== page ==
…the much-ballyhooed U.S. current-account deficit is largely a product of antiquated statistical measures that mainly miss the favorable impact of surging U.S. corporate cash flow and profitability. Likewise, no housing bust impends, according to GaveKal, a respected strategic adviser to some of the globe’s largest financial concerns, including some of Wall Street’s largest mutual funds. In fact, third-quarter federal data indicate, the consumer has never been more flush on a net-worth basis, with stock gains more than offsetting the flattening of homeowners’ equity.

Nor is Wall Street poised on a precipice. Stocks actually are cheap by many measures, says GaveKal. And shares of a certain type of nimble and tech-minded U.S. multinational could rise the most in coming years.

GaveKal asserts that the global economy is on the cusp of a decades-long deflationary boom that will lift America and much of the emerging world to unprecedented prosperity. In a book entitled Our Brave New World, the research outfit even invites derision by asserting that, these days, “things are indeed different.”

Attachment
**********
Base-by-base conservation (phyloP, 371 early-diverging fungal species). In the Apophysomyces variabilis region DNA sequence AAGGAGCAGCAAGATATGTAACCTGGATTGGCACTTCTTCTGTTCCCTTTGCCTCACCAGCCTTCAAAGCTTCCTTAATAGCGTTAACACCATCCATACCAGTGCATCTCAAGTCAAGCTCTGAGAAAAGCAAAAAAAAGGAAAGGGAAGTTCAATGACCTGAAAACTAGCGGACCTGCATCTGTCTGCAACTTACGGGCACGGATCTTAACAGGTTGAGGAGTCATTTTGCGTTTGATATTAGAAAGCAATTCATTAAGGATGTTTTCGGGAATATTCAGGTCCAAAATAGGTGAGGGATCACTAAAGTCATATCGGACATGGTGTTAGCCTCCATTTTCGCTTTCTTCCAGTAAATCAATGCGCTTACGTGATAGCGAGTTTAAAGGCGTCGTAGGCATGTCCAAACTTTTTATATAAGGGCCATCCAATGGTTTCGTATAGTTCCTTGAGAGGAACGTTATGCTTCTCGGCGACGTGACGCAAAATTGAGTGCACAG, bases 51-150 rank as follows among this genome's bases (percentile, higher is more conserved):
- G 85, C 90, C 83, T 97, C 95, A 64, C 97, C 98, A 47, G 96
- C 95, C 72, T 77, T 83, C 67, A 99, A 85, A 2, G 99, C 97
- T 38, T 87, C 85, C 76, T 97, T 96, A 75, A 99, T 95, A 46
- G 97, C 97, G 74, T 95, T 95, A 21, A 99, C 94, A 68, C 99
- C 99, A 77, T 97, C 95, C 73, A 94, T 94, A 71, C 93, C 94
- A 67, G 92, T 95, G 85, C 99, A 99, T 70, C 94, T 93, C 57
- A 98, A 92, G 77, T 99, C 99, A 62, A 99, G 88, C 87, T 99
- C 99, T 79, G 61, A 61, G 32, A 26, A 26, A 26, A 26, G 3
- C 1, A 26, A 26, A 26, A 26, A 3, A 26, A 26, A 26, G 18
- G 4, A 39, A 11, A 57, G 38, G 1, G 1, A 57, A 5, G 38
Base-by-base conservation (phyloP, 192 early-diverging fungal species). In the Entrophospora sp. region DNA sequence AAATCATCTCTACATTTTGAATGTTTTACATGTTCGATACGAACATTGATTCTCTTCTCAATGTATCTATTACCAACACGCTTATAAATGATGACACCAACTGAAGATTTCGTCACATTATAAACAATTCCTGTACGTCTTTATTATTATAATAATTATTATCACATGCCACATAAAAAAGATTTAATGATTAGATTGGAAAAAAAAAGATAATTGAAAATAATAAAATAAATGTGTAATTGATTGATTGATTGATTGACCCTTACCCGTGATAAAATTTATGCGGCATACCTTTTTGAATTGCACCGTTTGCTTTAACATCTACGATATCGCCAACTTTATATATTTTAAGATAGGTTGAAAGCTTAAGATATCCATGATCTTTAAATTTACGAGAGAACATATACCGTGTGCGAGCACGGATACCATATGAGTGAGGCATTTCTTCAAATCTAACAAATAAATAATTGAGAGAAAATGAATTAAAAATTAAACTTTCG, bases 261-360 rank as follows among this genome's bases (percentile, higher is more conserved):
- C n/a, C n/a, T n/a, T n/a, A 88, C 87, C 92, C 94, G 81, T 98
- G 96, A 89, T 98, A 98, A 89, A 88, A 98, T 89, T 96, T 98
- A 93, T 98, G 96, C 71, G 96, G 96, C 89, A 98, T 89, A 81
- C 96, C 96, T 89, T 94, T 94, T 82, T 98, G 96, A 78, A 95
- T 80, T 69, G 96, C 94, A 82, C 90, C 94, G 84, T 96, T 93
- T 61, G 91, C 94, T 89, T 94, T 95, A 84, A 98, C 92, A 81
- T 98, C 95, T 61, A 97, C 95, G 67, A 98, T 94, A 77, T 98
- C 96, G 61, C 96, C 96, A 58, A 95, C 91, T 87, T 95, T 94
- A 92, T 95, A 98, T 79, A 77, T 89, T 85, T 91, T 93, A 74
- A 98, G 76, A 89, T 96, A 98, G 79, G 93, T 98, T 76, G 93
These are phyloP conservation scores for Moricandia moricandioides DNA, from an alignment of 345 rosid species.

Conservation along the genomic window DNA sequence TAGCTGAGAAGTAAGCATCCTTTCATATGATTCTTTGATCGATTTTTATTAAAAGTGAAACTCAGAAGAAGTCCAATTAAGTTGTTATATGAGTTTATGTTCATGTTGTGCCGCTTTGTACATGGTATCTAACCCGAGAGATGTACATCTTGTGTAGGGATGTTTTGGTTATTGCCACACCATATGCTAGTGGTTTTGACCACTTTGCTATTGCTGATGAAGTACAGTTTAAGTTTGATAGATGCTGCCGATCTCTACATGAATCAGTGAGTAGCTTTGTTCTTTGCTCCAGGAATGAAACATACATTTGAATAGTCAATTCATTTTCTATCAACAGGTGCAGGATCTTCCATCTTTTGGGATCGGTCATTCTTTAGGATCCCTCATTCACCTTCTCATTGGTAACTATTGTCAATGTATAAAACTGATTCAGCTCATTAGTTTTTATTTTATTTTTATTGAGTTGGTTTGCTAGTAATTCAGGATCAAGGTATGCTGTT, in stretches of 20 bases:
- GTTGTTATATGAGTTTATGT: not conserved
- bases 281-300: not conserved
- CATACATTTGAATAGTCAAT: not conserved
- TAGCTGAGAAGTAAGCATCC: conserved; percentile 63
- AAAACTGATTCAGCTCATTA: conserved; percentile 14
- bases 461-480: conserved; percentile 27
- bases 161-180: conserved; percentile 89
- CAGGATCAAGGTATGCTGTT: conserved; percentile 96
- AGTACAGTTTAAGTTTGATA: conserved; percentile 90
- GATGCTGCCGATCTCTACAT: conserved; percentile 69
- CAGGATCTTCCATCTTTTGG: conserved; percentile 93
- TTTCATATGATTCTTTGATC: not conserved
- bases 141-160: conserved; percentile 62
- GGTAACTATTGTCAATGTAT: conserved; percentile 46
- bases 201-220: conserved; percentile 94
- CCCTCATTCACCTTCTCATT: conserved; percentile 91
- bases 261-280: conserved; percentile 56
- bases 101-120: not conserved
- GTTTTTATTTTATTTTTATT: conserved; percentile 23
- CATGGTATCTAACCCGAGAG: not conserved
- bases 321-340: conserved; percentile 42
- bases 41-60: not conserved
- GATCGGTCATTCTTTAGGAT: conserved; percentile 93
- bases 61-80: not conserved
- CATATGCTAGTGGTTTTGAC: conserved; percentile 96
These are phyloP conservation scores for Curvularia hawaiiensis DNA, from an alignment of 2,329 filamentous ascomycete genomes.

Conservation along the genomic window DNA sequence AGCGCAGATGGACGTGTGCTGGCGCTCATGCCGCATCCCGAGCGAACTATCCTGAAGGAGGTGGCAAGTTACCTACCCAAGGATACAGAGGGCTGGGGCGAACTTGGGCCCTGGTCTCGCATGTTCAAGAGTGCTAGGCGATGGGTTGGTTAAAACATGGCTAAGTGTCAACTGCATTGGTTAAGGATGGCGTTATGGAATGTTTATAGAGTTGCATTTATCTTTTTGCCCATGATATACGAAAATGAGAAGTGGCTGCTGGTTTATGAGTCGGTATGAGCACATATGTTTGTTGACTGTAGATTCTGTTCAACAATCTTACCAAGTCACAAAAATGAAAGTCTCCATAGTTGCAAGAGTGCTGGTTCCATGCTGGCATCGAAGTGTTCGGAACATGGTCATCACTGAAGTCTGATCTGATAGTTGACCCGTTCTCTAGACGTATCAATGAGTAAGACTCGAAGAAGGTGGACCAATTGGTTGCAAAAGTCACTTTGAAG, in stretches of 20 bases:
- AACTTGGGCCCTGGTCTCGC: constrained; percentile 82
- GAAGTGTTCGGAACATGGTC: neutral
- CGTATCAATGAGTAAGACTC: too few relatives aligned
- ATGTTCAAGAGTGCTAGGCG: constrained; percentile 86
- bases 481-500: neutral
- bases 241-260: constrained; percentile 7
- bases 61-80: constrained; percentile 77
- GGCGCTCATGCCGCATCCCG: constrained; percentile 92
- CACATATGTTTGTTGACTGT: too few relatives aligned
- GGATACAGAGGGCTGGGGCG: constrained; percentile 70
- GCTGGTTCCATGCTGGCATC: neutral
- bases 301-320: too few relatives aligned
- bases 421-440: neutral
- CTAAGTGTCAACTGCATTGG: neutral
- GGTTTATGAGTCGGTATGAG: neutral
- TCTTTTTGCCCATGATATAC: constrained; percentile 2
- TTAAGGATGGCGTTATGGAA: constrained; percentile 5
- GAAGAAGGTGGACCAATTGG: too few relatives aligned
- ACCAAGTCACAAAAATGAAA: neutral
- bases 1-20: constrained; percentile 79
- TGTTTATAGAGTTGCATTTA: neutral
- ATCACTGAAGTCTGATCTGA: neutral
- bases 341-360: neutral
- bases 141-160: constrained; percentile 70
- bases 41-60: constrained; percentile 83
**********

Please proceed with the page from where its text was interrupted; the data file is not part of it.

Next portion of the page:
The optimism arises from a clutch of profound economic changes that GaveKal’s founders, Frenchman Charles Gave, his Hong Kong-based son, Louis-Vincent, and British financial writer Anatole Kaletsky (the firm’s name is a contraction of the principals’ last names) argue have been largely ignored by most commentators. GaveKal’s central aper├žu revolves around a business model that has evolved in advanced nations, such as the U.S., Sweden and Great Britain. They call it the “platform company.”

These corporations concentrate on high-value-adding functions in which knowledge and technology are paramount. The platform company farms out to low-cost manufacturers at home and, increasingly, abroad low-return, volatile portions of its operations, including manufacturing. In essence, they are focused as much on the sizzle as the old multinationals were on the steak. “Instead of producing everywhere to sell products around the world, the platform company harnesses endemic global overcapacity and cheap information transmission to produce almost nothing directly, but sell everywhere,” Charles Gave says in an interview at his loft apartment in Manhattan’s trendy Soho district … [read more here]


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